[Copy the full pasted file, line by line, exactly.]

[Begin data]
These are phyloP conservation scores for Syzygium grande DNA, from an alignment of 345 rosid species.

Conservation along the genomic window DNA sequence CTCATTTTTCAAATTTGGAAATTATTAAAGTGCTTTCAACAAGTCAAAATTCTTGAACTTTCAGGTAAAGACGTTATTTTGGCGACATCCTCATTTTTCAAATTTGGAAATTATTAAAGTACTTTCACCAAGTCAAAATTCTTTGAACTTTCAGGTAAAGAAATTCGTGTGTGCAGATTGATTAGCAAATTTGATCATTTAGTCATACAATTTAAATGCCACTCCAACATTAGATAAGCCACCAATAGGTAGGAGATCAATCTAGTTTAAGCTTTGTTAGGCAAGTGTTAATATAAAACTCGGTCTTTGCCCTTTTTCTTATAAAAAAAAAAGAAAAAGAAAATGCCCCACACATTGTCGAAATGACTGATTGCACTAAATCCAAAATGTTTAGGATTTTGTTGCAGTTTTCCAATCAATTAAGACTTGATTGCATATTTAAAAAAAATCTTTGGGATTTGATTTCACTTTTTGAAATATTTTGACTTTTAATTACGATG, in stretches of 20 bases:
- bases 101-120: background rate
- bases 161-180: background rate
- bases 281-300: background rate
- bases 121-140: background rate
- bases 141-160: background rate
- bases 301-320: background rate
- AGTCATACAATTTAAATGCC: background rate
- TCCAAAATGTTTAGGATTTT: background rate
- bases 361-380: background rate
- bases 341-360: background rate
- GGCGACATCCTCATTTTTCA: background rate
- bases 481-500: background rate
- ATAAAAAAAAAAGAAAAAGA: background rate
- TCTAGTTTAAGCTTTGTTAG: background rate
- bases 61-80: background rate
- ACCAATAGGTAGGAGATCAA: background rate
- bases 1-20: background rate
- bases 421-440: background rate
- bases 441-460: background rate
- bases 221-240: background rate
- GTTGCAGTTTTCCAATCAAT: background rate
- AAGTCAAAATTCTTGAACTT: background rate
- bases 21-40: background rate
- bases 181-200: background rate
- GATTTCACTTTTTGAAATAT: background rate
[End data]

These are phyloP conservation scores for Syzygium grande DNA, from an alignment of 345 rosid species.

Conservation along the genomic window DNA sequence CTCATTTTTCAAATTTGGAAATTATTAAAGTGCTTTCAACAAGTCAAAATTCTTGAACTTTCAGGTAAAGACGTTATTTTGGCGACATCCTCATTTTTCAAATTTGGAAATTATTAAAGTACTTTCACCAAGTCAAAATTCTTTGAACTTTCAGGTAAAGAAATTCGTGTGTGCAGATTGATTAGCAAATTTGATCATTTAGTCATACAATTTAAATGCCACTCCAACATTAGATAAGCCACCAATAGGTAGGAGATCAATCTAGTTTAAGCTTTGTTAGGCAAGTGTTAATATAAAACTCGGTCTTTGCCCTTTTTCTTATAAAAAAAAAAGAAAAAGAAAATGCCCCACACATTGTCGAAATGACTGATTGCACTAAATCCAAAATGTTTAGGATTTTGTTGCAGTTTTCCAATCAATTAAGACTTGATTGCATATTTAAAAAAAATCTTTGGGATTTGATTTCACTTTTTGAAATATTTTGACTTTTAATTACGATG, in stretches of 20 bases:
- bases 101-120: background rate
- bases 161-180: background rate
- bases 281-300: background rate
- bases 121-140: background rate
- bases 141-160: background rate
- bases 301-320: background rate
- AGTCATACAATTTAAATGCC: background rate
- TCCAAAATGTTTAGGATTTT: background rate
- bases 361-380: background rate
- bases 341-360: background rate
- GGCGACATCCTCATTTTTCA: background rate
- bases 481-500: background rate
- ATAAAAAAAAAAGAAAAAGA: background rate
- TCTAGTTTAAGCTTTGTTAG: background rate
- bases 61-80: background rate
- ACCAATAGGTAGGAGATCAA: background rate
- bases 1-20: background rate
- bases 421-440: background rate
- bases 441-460: background rate
- bases 221-240: background rate
- GTTGCAGTTTTCCAATCAAT: background rate
- AAGTCAAAATTCTTGAACTT: background rate
- bases 21-40: background rate
- bases 181-200: background rate
- GATTTCACTTTTTGAAATAT: background rate